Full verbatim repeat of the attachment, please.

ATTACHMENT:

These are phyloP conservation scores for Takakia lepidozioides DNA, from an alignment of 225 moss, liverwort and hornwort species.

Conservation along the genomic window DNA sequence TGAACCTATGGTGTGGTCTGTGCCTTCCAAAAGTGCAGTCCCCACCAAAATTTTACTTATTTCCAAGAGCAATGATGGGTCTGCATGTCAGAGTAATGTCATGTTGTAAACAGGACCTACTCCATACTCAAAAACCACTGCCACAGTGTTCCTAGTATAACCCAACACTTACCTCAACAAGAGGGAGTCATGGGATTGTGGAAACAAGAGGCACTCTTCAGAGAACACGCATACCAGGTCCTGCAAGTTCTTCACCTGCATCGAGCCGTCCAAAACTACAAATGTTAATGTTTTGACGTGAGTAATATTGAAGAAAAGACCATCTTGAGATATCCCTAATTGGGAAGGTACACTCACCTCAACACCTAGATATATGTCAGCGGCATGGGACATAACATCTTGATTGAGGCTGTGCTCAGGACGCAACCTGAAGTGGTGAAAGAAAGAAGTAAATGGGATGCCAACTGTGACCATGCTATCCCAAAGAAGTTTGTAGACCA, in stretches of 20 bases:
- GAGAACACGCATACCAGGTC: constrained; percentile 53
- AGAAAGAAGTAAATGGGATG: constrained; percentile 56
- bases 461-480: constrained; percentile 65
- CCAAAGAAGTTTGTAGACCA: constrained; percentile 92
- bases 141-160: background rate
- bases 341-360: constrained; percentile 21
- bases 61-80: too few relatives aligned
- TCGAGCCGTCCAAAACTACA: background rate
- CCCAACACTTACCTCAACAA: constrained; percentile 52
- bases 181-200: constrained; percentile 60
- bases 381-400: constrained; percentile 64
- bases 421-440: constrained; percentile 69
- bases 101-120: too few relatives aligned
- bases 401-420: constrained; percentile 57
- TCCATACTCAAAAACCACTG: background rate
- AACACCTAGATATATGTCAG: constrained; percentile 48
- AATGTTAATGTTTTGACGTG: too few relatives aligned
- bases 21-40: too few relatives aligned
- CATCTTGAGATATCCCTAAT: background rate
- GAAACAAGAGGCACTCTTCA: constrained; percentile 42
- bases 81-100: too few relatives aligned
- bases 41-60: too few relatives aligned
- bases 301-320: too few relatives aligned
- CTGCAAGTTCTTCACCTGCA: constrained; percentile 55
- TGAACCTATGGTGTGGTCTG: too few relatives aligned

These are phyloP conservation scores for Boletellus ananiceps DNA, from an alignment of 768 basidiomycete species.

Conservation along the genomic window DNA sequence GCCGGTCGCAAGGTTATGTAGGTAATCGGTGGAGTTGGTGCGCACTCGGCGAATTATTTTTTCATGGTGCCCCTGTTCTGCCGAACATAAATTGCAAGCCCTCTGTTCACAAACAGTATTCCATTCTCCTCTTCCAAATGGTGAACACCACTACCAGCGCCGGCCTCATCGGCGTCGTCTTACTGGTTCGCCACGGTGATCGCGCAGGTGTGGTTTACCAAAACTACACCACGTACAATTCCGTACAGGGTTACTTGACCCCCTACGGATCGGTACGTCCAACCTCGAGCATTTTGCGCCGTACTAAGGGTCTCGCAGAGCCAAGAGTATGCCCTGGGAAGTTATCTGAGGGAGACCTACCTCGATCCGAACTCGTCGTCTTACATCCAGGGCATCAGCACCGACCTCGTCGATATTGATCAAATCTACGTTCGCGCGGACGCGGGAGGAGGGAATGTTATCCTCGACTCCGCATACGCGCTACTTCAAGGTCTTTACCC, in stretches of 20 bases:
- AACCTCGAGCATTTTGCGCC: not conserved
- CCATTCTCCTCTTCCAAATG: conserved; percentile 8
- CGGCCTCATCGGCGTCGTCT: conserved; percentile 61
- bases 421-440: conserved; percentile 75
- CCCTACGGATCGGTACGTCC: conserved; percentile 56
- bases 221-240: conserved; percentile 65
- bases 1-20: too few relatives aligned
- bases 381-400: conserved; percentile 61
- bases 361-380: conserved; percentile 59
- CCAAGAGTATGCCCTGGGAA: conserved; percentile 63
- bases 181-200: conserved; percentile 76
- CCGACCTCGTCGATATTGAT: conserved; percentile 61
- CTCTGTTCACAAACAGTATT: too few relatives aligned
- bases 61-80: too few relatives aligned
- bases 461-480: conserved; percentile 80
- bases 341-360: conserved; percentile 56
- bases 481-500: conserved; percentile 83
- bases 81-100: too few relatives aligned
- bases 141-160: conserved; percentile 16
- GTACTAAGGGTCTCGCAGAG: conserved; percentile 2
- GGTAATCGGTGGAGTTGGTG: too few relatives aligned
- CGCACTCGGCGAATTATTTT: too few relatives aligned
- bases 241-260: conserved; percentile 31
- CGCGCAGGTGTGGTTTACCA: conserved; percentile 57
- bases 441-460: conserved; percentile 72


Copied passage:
These are phyloP conservation scores for Takakia lepidozioides DNA, from an alignment of 225 moss, liverwort and hornwort species.

Conservation along the genomic window DNA sequence TGAACCTATGGTGTGGTCTGTGCCTTCCAAAAGTGCAGTCCCCACCAAAATTTTACTTATTTCCAAGAGCAATGATGGGTCTGCATGTCAGAGTAATGTCATGTTGTAAACAGGACCTACTCCATACTCAAAAACCACTGCCACAGTGTTCCTAGTATAACCCAACACTTACCTCAACAAGAGGGAGTCATGGGATTGTGGAAACAAGAGGCACTCTTCAGAGAACACGCATACCAGGTCCTGCAAGTTCTTCACCTGCATCGAGCCGTCCAAAACTACAAATGTTAATGTTTTGACGTGAGTAATATTGAAGAAAAGACCATCTTGAGATATCCCTAATTGGGAAGGTACACTCACCTCAACACCTAGATATATGTCAGCGGCATGGGACATAACATCTTGATTGAGGCTGTGCTCAGGACGCAACCTGAAGTGGTGAAAGAAAGAAGTAAATGGGATGCCAACTGTGACCATGCTATCCCAAAGAAGTTTGTAGACCA, in stretches of 20 bases:
- GAGAACACGCATACCAGGTC: constrained; percentile 53
- AGAAAGAAGTAAATGGGATG: constrained; percentile 56
- bases 461-480: constrained; percentile 65
- CCAAAGAAGTTTGTAGACCA: constrained; percentile 92
- bases 141-160: background rate
- bases 341-360: constrained; percentile 21
- bases 61-80: too few relatives aligned
- TCGAGCCGTCCAAAACTACA: background rate
- CCCAACACTTACCTCAACAA: constrained; percentile 52
- bases 181-200: constrained; percentile 60
- bases 381-400: constrained; percentile 64
- bases 421-440: constrained; percentile 69
- bases 101-120: too few relatives aligned
- bases 401-420: constrained; percentile 57
- TCCATACTCAAAAACCACTG: background rate
- AACACCTAGATATATGTCAG: constrained; percentile 48
- AATGTTAATGTTTTGACGTG: too few relatives aligned
- bases 21-40: too few relatives aligned
- CATCTTGAGATATCCCTAAT: background rate
- GAAACAAGAGGCACTCTTCA: constrained; percentile 42
- bases 81-100: too few relatives aligned
- bases 41-60: too few relatives aligned
- bases 301-320: too few relatives aligned
- CTGCAAGTTCTTCACCTGCA: constrained; percentile 55
- TGAACCTATGGTGTGGTCTG: too few relatives aligned

These are phyloP conservation scores for Boletellus ananiceps DNA, from an alignment of 768 basidiomycete species.

Conservation along the genomic window DNA sequence GCCGGTCGCAAGGTTATGTAGGTAATCGGTGGAGTTGGTGCGCACTCGGCGAATTATTTTTTCATGGTGCCCCTGTTCTGCCGAACATAAATTGCAAGCCCTCTGTTCACAAACAGTATTCCATTCTCCTCTTCCAAATGGTGAACACCACTACCAGCGCCGGCCTCATCGGCGTCGTCTTACTGGTTCGCCACGGTGATCGCGCAGGTGTGGTTTACCAAAACTACACCACGTACAATTCCGTACAGGGTTACTTGACCCCCTACGGATCGGTACGTCCAACCTCGAGCATTTTGCGCCGTACTAAGGGTCTCGCAGAGCCAAGAGTATGCCCTGGGAAGTTATCTGAGGGAGACCTACCTCGATCCGAACTCGTCGTCTTACATCCAGGGCATCAGCACCGACCTCGTCGATATTGATCAAATCTACGTTCGCGCGGACGCGGGAGGAGGGAATGTTATCCTCGACTCCGCATACGCGCTACTTCAAGGTCTTTACCC, in stretches of 20 bases:
- AACCTCGAGCATTTTGCGCC: not conserved
- CCATTCTCCTCTTCCAAATG: conserved; percentile 8
- CGGCCTCATCGGCGTCGTCT: conserved; percentile 61
- bases 421-440: conserved; percentile 75
- CCCTACGGATCGGTACGTCC: conserved; percentile 56
- bases 221-240: conserved; percentile 65
- bases 1-20: too few relatives aligned
- bases 381-400: conserved; percentile 61
- bases 361-380: conserved; percentile 59
- CCAAGAGTATGCCCTGGGAA: conserved; percentile 63
- bases 181-200: conserved; percentile 76
- CCGACCTCGTCGATATTGAT: conserved; percentile 61
- CTCTGTTCACAAACAGTATT: too few relatives aligned
- bases 61-80: too few relatives aligned
- bases 461-480: conserved; percentile 80
- bases 341-360: conserved; percentile 56
- bases 481-500: conserved; percentile 83
- bases 81-100: too few relatives aligned
- bases 141-160: conserved; percentile 16
- GTACTAAGGGTCTCGCAGAG: conserved; percentile 2
- GGTAATCGGTGGAGTTGGTG: too few relatives aligned
- CGCACTCGGCGAATTATTTT: too few relatives aligned
- bases 241-260: conserved; percentile 31
- CGCGCAGGTGTGGTTTACCA: conserved; percentile 57
- bases 441-460: conserved; percentile 72